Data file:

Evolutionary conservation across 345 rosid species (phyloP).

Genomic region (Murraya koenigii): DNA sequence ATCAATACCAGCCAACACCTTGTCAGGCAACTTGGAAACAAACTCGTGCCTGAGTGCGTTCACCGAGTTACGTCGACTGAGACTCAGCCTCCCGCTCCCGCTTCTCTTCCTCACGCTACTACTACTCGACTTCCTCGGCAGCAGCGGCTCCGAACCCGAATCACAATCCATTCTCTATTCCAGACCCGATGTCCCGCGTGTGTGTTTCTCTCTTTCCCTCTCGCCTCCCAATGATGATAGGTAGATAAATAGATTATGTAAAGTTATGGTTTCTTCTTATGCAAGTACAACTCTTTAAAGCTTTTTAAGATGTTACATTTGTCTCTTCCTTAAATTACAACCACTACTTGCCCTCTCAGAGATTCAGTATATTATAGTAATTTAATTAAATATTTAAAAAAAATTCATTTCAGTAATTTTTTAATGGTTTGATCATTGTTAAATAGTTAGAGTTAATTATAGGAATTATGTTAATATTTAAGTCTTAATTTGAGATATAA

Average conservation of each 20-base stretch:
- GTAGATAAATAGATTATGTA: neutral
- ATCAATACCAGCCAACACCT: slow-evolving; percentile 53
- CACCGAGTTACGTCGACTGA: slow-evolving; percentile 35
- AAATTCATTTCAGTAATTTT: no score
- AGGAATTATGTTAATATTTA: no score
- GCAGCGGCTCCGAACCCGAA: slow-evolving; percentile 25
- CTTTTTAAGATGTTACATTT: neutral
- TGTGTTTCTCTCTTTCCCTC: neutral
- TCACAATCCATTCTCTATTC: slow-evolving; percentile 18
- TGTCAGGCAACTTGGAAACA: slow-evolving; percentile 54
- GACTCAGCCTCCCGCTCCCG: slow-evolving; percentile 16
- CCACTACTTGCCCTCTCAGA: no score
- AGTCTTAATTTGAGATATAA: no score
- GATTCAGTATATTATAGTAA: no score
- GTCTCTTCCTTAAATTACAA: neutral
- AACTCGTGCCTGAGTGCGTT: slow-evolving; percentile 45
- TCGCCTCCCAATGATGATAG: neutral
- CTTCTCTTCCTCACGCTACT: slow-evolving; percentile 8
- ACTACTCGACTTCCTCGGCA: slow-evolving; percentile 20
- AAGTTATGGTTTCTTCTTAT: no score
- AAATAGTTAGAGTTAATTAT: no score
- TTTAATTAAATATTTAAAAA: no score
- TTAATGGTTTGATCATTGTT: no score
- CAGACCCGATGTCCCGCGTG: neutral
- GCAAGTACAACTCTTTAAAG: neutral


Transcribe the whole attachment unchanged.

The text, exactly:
Evolutionary conservation across 345 rosid species (phyloP).

Genomic region (Murraya koenigii): DNA sequence ATCAATACCAGCCAACACCTTGTCAGGCAACTTGGAAACAAACTCGTGCCTGAGTGCGTTCACCGAGTTACGTCGACTGAGACTCAGCCTCCCGCTCCCGCTTCTCTTCCTCACGCTACTACTACTCGACTTCCTCGGCAGCAGCGGCTCCGAACCCGAATCACAATCCATTCTCTATTCCAGACCCGATGTCCCGCGTGTGTGTTTCTCTCTTTCCCTCTCGCCTCCCAATGATGATAGGTAGATAAATAGATTATGTAAAGTTATGGTTTCTTCTTATGCAAGTACAACTCTTTAAAGCTTTTTAAGATGTTACATTTGTCTCTTCCTTAAATTACAACCACTACTTGCCCTCTCAGAGATTCAGTATATTATAGTAATTTAATTAAATATTTAAAAAAAATTCATTTCAGTAATTTTTTAATGGTTTGATCATTGTTAAATAGTTAGAGTTAATTATAGGAATTATGTTAATATTTAAGTCTTAATTTGAGATATAA

Average conservation of each 20-base stretch:
- GTAGATAAATAGATTATGTA: neutral
- ATCAATACCAGCCAACACCT: slow-evolving; percentile 53
- CACCGAGTTACGTCGACTGA: slow-evolving; percentile 35
- AAATTCATTTCAGTAATTTT: no score
- AGGAATTATGTTAATATTTA: no score
- GCAGCGGCTCCGAACCCGAA: slow-evolving; percentile 25
- CTTTTTAAGATGTTACATTT: neutral
- TGTGTTTCTCTCTTTCCCTC: neutral
- TCACAATCCATTCTCTATTC: slow-evolving; percentile 18
- TGTCAGGCAACTTGGAAACA: slow-evolving; percentile 54
- GACTCAGCCTCCCGCTCCCG: slow-evolving; percentile 16
- CCACTACTTGCCCTCTCAGA: no score
- AGTCTTAATTTGAGATATAA: no score
- GATTCAGTATATTATAGTAA: no score
- GTCTCTTCCTTAAATTACAA: neutral
- AACTCGTGCCTGAGTGCGTT: slow-evolving; percentile 45
- TCGCCTCCCAATGATGATAG: neutral
- CTTCTCTTCCTCACGCTACT: slow-evolving; percentile 8
- ACTACTCGACTTCCTCGGCA: slow-evolving; percentile 20
- AAGTTATGGTTTCTTCTTAT: no score
- AAATAGTTAGAGTTAATTAT: no score
- TTTAATTAAATATTTAAAAA: no score
- TTAATGGTTTGATCATTGTT: no score
- CAGACCCGATGTCCCGCGTG: neutral
- GCAAGTACAACTCTTTAAAG: neutral